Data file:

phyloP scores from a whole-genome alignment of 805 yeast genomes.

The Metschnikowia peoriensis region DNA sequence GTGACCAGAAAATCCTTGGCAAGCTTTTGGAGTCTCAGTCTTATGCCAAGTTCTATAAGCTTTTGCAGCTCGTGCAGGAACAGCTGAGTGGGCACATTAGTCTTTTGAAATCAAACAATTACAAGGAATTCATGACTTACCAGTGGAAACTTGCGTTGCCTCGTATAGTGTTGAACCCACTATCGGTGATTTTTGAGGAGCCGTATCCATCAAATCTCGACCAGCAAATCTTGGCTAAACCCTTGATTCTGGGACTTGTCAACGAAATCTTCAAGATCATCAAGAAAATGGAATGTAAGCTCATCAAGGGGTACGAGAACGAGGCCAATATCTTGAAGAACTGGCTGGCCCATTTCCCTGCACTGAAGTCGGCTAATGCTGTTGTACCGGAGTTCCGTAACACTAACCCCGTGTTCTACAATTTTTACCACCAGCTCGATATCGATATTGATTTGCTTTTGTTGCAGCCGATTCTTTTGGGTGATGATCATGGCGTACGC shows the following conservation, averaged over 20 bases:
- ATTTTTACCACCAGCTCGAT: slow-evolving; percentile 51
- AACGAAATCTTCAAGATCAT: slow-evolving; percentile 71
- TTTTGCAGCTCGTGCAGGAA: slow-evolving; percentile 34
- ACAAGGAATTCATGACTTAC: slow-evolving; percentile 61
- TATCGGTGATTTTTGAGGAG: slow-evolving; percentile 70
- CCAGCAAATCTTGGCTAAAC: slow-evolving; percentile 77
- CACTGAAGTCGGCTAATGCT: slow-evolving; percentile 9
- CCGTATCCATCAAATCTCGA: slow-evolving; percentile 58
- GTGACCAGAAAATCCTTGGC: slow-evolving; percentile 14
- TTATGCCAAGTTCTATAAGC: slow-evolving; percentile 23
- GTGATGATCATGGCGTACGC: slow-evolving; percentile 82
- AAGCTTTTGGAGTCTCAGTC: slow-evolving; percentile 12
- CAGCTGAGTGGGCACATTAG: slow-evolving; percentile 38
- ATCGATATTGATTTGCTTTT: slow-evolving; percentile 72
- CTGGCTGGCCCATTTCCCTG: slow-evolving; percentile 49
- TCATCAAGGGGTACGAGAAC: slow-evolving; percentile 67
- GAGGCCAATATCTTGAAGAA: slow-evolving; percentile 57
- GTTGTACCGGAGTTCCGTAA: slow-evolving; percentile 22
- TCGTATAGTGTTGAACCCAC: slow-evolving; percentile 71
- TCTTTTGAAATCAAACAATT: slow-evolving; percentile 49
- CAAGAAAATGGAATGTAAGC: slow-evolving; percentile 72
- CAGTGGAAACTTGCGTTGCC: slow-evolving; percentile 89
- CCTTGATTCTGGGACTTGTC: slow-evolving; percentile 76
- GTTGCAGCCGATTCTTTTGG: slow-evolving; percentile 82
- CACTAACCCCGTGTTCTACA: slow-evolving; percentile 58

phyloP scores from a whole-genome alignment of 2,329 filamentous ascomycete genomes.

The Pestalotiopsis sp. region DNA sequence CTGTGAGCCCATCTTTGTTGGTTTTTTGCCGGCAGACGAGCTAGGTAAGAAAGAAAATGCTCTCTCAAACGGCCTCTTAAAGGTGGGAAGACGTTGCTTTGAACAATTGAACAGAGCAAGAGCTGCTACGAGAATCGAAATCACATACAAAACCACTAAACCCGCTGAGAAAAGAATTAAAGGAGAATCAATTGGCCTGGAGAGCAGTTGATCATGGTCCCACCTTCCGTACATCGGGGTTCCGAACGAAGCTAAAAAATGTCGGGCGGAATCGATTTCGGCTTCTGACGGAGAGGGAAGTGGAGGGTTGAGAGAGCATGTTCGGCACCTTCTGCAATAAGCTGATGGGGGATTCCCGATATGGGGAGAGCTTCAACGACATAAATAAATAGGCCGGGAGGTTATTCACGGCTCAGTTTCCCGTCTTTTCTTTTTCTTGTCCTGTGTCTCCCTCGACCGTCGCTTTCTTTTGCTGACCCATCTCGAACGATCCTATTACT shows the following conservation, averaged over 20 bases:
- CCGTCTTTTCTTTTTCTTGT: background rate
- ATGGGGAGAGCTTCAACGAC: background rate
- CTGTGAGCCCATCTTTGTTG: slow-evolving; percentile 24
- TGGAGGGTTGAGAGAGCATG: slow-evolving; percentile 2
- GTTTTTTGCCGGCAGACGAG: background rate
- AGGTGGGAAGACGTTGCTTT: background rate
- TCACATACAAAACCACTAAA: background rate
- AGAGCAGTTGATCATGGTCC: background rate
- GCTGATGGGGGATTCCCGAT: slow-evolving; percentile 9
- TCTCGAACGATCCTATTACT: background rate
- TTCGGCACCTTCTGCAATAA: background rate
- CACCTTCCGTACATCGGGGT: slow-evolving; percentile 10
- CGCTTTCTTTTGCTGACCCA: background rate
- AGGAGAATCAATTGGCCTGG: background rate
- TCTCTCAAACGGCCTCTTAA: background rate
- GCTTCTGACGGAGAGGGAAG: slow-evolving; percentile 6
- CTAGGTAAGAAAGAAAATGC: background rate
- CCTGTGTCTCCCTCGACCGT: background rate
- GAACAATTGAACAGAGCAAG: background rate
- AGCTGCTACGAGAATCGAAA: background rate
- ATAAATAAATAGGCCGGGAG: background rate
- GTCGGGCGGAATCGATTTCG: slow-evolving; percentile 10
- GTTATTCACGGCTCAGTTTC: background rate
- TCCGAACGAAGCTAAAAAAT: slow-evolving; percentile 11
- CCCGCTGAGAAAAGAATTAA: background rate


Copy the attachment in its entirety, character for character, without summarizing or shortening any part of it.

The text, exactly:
phyloP scores from a whole-genome alignment of 805 yeast genomes.

The Metschnikowia peoriensis region DNA sequence GTGACCAGAAAATCCTTGGCAAGCTTTTGGAGTCTCAGTCTTATGCCAAGTTCTATAAGCTTTTGCAGCTCGTGCAGGAACAGCTGAGTGGGCACATTAGTCTTTTGAAATCAAACAATTACAAGGAATTCATGACTTACCAGTGGAAACTTGCGTTGCCTCGTATAGTGTTGAACCCACTATCGGTGATTTTTGAGGAGCCGTATCCATCAAATCTCGACCAGCAAATCTTGGCTAAACCCTTGATTCTGGGACTTGTCAACGAAATCTTCAAGATCATCAAGAAAATGGAATGTAAGCTCATCAAGGGGTACGAGAACGAGGCCAATATCTTGAAGAACTGGCTGGCCCATTTCCCTGCACTGAAGTCGGCTAATGCTGTTGTACCGGAGTTCCGTAACACTAACCCCGTGTTCTACAATTTTTACCACCAGCTCGATATCGATATTGATTTGCTTTTGTTGCAGCCGATTCTTTTGGGTGATGATCATGGCGTACGC shows the following conservation, averaged over 20 bases:
- ATTTTTACCACCAGCTCGAT: slow-evolving; percentile 51
- AACGAAATCTTCAAGATCAT: slow-evolving; percentile 71
- TTTTGCAGCTCGTGCAGGAA: slow-evolving; percentile 34
- ACAAGGAATTCATGACTTAC: slow-evolving; percentile 61
- TATCGGTGATTTTTGAGGAG: slow-evolving; percentile 70
- CCAGCAAATCTTGGCTAAAC: slow-evolving; percentile 77
- CACTGAAGTCGGCTAATGCT: slow-evolving; percentile 9
- CCGTATCCATCAAATCTCGA: slow-evolving; percentile 58
- GTGACCAGAAAATCCTTGGC: slow-evolving; percentile 14
- TTATGCCAAGTTCTATAAGC: slow-evolving; percentile 23
- GTGATGATCATGGCGTACGC: slow-evolving; percentile 82
- AAGCTTTTGGAGTCTCAGTC: slow-evolving; percentile 12
- CAGCTGAGTGGGCACATTAG: slow-evolving; percentile 38
- ATCGATATTGATTTGCTTTT: slow-evolving; percentile 72
- CTGGCTGGCCCATTTCCCTG: slow-evolving; percentile 49
- TCATCAAGGGGTACGAGAAC: slow-evolving; percentile 67
- GAGGCCAATATCTTGAAGAA: slow-evolving; percentile 57
- GTTGTACCGGAGTTCCGTAA: slow-evolving; percentile 22
- TCGTATAGTGTTGAACCCAC: slow-evolving; percentile 71
- TCTTTTGAAATCAAACAATT: slow-evolving; percentile 49
- CAAGAAAATGGAATGTAAGC: slow-evolving; percentile 72
- CAGTGGAAACTTGCGTTGCC: slow-evolving; percentile 89
- CCTTGATTCTGGGACTTGTC: slow-evolving; percentile 76
- GTTGCAGCCGATTCTTTTGG: slow-evolving; percentile 82
- CACTAACCCCGTGTTCTACA: slow-evolving; percentile 58

phyloP scores from a whole-genome alignment of 2,329 filamentous ascomycete genomes.

The Pestalotiopsis sp. region DNA sequence CTGTGAGCCCATCTTTGTTGGTTTTTTGCCGGCAGACGAGCTAGGTAAGAAAGAAAATGCTCTCTCAAACGGCCTCTTAAAGGTGGGAAGACGTTGCTTTGAACAATTGAACAGAGCAAGAGCTGCTACGAGAATCGAAATCACATACAAAACCACTAAACCCGCTGAGAAAAGAATTAAAGGAGAATCAATTGGCCTGGAGAGCAGTTGATCATGGTCCCACCTTCCGTACATCGGGGTTCCGAACGAAGCTAAAAAATGTCGGGCGGAATCGATTTCGGCTTCTGACGGAGAGGGAAGTGGAGGGTTGAGAGAGCATGTTCGGCACCTTCTGCAATAAGCTGATGGGGGATTCCCGATATGGGGAGAGCTTCAACGACATAAATAAATAGGCCGGGAGGTTATTCACGGCTCAGTTTCCCGTCTTTTCTTTTTCTTGTCCTGTGTCTCCCTCGACCGTCGCTTTCTTTTGCTGACCCATCTCGAACGATCCTATTACT shows the following conservation, averaged over 20 bases:
- CCGTCTTTTCTTTTTCTTGT: background rate
- ATGGGGAGAGCTTCAACGAC: background rate
- CTGTGAGCCCATCTTTGTTG: slow-evolving; percentile 24
- TGGAGGGTTGAGAGAGCATG: slow-evolving; percentile 2
- GTTTTTTGCCGGCAGACGAG: background rate
- AGGTGGGAAGACGTTGCTTT: background rate
- TCACATACAAAACCACTAAA: background rate
- AGAGCAGTTGATCATGGTCC: background rate
- GCTGATGGGGGATTCCCGAT: slow-evolving; percentile 9
- TCTCGAACGATCCTATTACT: background rate
- TTCGGCACCTTCTGCAATAA: background rate
- CACCTTCCGTACATCGGGGT: slow-evolving; percentile 10
- CGCTTTCTTTTGCTGACCCA: background rate
- AGGAGAATCAATTGGCCTGG: background rate
- TCTCTCAAACGGCCTCTTAA: background rate
- GCTTCTGACGGAGAGGGAAG: slow-evolving; percentile 6
- CTAGGTAAGAAAGAAAATGC: background rate
- CCTGTGTCTCCCTCGACCGT: background rate
- GAACAATTGAACAGAGCAAG: background rate
- AGCTGCTACGAGAATCGAAA: background rate
- ATAAATAAATAGGCCGGGAG: background rate
- GTCGGGCGGAATCGATTTCG: slow-evolving; percentile 10
- GTTATTCACGGCTCAGTTTC: background rate
- TCCGAACGAAGCTAAAAAAT: slow-evolving; percentile 11
- CCCGCTGAGAAAAGAATTAA: background rate